For the show’s first challenge, the candidates were tasked with devising a marketing campaign for a cruise liner.
Things didn’t work out well for Harry Mahmood, the 35-year-old regional operations manager from the West Midlands. Harry was sent home after a tense showdown with candidates Akshay Thakrar and Akeem Bundu-Kamara.
Following Harry’s firing, we spoke to the candidate about his frustrations over being the first to leave, being scapegoated for being “bubbly” and his confusion over a Karren Brady moment being cut from the episode.
This series has been a long time coming. When did you film it?
It’s been a few months, but it’s a total blur to me. I’ve been back in the real world for a long time.
Did Lord Sugar make a fair choice?
Definitely not. I don’t think in the context of the show that he made the right decision because I didn’t get a chance to showcase my business skills, my credentials or me as a person at all. Akshay as a project manager and Akeem as sub-team leader both had opportunities to showcase what they’re about – and they failed miserably. Nick got away with quite a lot as well because he was instrumental with that logo. I got fired because, what, I was bubbly? I put forward ideas and challenged where appropriate? Thats the only reason I can see why I got fired, which is ridiculous ‘cause all those are key ingredients in someone who you want to run a business.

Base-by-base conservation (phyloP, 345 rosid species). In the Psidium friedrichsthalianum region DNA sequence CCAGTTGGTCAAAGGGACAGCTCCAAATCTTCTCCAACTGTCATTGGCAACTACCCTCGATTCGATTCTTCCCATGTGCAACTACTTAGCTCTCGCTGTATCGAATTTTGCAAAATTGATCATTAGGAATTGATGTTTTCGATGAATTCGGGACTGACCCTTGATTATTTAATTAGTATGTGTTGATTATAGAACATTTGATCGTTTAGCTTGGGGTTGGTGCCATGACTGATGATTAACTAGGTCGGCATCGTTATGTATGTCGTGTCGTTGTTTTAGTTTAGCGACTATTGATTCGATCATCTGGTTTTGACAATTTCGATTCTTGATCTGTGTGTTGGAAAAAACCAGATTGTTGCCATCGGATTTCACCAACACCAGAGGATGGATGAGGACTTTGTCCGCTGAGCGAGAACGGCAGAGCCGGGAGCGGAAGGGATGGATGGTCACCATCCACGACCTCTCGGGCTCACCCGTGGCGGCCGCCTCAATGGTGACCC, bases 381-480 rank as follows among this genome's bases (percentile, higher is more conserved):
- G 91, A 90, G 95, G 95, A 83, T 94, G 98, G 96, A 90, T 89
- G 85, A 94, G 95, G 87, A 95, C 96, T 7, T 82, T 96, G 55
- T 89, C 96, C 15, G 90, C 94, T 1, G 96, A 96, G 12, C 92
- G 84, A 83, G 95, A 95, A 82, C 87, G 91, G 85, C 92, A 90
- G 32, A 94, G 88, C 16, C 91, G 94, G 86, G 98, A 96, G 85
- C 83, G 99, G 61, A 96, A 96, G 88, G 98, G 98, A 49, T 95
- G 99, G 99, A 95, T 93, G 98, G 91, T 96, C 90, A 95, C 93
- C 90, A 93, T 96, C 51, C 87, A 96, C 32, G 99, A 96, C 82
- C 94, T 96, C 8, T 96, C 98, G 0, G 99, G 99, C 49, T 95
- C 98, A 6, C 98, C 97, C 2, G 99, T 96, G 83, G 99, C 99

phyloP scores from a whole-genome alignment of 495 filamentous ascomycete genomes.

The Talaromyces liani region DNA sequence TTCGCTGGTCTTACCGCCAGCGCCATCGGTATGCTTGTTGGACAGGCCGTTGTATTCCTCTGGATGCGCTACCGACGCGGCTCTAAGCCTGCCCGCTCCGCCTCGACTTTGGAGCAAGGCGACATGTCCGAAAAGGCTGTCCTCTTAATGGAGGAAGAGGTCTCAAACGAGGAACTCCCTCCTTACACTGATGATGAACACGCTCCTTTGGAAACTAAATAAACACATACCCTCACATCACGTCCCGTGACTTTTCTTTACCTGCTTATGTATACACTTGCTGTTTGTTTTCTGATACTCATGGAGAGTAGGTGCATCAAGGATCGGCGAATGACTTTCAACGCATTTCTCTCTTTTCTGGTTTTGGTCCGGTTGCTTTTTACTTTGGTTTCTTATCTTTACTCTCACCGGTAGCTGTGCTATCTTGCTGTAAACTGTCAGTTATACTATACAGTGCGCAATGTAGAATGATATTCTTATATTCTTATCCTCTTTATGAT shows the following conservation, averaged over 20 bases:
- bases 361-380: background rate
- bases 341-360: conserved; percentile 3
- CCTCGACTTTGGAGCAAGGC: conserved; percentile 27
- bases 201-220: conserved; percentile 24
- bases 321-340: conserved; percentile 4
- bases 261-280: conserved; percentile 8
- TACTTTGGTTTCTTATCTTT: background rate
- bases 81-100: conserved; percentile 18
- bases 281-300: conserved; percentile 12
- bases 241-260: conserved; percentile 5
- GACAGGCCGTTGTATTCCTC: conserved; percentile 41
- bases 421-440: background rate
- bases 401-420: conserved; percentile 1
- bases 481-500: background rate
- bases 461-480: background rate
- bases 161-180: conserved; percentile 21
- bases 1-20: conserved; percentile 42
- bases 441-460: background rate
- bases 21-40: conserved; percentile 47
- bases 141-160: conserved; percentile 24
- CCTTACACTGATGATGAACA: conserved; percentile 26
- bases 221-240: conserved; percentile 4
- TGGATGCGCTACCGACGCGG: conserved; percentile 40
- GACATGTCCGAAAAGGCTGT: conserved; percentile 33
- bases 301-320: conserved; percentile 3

You weren’t afraid to speak your mind, which is ultimately what put you in the firing line. Do you regret that in hindsight?
No, ‘cause with me, I don’t do fake; what you see is what you get. If I’m not happy about something, I’m like, “Guys, just a second, I’m not happy with this and the reason why is because it’s rubbish,” or whatever. A lot of other people are hesitant and sit in the background. I’m always the one to challenge because I want to win. I’m a natural born winner. I like to succeed in life and inspire people. For me to have this opportunity and get kicked out in the first episode is not reflective of who I am as a person and, to be honest with you, I don’t think I’ve been given a fair chance to showcase who I am.